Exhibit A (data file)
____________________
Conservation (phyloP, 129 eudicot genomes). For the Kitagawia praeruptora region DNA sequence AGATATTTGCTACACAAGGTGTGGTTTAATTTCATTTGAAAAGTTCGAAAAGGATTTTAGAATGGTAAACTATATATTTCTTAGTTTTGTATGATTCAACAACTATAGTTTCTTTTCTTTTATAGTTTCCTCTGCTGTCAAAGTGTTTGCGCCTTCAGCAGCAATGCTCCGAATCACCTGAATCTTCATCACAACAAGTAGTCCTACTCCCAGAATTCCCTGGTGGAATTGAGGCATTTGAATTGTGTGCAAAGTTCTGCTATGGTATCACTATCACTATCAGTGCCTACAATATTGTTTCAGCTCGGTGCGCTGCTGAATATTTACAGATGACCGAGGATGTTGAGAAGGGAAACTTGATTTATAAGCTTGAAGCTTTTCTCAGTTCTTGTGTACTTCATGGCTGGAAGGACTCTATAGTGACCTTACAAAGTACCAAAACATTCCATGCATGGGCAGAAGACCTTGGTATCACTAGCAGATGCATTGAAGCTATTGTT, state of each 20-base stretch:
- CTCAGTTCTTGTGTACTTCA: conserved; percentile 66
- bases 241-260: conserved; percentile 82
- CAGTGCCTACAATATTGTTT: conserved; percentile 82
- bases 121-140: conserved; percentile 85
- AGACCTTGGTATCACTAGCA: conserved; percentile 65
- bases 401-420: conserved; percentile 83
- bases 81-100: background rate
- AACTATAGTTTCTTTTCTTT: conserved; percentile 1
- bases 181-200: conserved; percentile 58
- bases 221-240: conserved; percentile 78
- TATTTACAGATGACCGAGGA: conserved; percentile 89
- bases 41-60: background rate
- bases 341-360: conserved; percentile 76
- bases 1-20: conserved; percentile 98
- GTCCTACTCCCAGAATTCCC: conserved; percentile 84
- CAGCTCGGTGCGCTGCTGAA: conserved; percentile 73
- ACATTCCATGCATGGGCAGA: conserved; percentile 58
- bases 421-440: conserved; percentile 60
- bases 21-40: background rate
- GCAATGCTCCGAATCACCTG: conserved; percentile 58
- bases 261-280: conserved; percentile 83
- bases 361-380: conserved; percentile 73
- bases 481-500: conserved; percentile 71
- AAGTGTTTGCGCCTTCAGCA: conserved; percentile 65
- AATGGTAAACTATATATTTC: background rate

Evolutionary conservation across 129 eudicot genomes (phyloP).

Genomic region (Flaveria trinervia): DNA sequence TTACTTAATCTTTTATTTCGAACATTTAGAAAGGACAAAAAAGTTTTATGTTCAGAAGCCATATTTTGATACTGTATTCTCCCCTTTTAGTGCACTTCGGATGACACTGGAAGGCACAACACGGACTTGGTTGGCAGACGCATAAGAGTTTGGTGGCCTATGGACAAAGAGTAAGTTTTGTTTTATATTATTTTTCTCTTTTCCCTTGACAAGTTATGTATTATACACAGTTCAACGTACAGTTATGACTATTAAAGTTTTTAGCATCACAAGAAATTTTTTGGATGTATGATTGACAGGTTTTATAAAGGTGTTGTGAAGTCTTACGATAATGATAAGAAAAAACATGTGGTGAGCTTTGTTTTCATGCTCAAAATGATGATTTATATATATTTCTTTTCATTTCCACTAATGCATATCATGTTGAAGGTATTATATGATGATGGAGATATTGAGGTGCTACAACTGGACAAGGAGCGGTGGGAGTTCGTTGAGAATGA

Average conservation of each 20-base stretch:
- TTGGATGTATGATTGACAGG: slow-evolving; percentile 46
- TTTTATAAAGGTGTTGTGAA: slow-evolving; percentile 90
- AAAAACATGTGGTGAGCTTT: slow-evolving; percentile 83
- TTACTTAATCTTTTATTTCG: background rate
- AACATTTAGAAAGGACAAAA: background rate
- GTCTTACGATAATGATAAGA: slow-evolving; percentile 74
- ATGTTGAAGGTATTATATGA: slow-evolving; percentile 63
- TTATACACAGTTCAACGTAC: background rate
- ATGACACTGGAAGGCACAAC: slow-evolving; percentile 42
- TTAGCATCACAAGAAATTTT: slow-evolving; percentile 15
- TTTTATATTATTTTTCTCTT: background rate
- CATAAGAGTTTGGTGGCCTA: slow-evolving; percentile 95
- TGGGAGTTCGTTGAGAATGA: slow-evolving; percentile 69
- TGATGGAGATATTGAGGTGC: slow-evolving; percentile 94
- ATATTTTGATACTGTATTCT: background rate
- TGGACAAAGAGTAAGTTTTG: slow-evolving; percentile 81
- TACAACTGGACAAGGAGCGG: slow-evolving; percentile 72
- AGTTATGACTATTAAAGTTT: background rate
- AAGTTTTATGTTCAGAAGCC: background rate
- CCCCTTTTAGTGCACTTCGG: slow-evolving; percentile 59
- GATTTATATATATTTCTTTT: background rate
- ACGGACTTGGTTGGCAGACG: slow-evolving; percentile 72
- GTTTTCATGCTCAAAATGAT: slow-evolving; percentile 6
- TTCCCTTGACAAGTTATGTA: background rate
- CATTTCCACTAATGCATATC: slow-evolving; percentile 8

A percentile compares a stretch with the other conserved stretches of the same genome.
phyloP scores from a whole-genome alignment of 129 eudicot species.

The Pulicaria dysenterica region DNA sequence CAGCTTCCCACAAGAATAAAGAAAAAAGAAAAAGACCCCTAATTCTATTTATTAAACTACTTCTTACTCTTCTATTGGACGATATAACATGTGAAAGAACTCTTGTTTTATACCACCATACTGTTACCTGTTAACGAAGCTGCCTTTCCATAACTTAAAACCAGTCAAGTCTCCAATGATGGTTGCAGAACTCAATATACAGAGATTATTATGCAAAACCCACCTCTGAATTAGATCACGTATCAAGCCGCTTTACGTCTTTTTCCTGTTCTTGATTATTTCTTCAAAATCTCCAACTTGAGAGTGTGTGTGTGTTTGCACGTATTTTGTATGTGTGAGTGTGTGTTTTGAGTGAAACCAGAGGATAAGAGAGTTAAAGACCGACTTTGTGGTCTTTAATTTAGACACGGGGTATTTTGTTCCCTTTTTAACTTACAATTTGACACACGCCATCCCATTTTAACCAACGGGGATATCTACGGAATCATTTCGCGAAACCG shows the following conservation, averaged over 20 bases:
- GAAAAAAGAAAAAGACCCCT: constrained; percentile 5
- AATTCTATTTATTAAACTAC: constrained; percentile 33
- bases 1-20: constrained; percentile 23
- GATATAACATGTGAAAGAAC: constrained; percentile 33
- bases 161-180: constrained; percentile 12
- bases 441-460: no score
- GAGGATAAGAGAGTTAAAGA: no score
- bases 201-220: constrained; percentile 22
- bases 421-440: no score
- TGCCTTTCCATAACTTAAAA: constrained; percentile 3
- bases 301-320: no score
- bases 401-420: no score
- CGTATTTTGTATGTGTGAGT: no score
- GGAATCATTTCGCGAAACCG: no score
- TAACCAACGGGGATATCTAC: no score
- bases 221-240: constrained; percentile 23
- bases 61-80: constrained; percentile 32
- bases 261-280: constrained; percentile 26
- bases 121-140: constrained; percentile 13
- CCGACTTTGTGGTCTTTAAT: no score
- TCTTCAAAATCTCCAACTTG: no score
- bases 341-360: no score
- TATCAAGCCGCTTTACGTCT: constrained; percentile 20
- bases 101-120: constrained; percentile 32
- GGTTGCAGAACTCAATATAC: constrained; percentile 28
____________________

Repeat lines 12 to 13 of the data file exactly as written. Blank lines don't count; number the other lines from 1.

- TATTTACAGATGACCGAGGA: conserved; percentile 89
- bases 41-60: background rate